Table 20. Systematic Review of Syringomyelia and Tethered Spinal Cord

Author Year

Research Design
Sample Size

Methods Outcomes

Bonfield et al., (2010a)


Systematic Review


N=22 studies

Objective: To determine the indications for surgical intervention and optimal surgical intervention technique for post-traumatic syringomyelia (PTS).

Methods: Comprehensive literature search of English articles of all individuals with traumatic syrinx, excluding case reports.

Databases: MEDLINE, EMBASE, Cochrane, Web of Science.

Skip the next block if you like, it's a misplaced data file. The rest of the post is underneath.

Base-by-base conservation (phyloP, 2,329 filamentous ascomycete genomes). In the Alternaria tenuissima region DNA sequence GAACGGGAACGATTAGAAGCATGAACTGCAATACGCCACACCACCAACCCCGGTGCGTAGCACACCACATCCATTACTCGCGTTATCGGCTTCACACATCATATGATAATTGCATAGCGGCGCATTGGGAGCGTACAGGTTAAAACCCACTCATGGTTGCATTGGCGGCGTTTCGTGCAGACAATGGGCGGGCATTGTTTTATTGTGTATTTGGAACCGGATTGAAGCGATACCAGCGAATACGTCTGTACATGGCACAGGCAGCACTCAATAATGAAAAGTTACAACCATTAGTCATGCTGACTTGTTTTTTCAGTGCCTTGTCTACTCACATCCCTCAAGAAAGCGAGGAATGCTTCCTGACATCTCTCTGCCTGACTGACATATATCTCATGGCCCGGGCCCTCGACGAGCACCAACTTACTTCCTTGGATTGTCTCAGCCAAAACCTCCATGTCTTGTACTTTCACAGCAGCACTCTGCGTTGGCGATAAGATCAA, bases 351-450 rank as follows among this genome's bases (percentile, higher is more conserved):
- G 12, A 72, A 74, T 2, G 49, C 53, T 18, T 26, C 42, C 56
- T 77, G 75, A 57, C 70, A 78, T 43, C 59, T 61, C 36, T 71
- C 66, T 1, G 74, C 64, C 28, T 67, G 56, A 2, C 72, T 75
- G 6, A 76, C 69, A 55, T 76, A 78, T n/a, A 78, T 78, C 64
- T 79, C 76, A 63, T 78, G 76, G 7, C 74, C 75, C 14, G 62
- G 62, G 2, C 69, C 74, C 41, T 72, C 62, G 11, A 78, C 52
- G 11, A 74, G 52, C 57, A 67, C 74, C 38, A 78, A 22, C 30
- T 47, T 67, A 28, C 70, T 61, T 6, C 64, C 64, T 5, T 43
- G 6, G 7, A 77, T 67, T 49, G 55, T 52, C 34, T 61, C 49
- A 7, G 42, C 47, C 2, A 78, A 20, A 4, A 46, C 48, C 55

Evidence: Levels of evidence were assigned using GRADE criteria (very low, low, moderate, or high). Clinical recommendations were made using a modified Delphi approach (weak or strong).


1.     Strength of evidence was very low (n=16) to low (n=6).

2.     Overall recommendations were weak.

3.     The incidence of PTS was 0.5-4.5% and was twice as common in complete versus incomplete injury.

4.     Surgical intervention for PTS was effective at arresting or improving motor deterioration, but not sensory dysfunction or pain syndromes.

5.     Spinal cord untethering with expansile duraplasty was the preferred surgical technique.

6.     Direct surgical decompression beyond realignment/stabilization of a thoracic complete SCI to reduce the risk of future PTS was not supported.

7.     Surgical intervention for incidental, asymptomatic syrinx was not supported.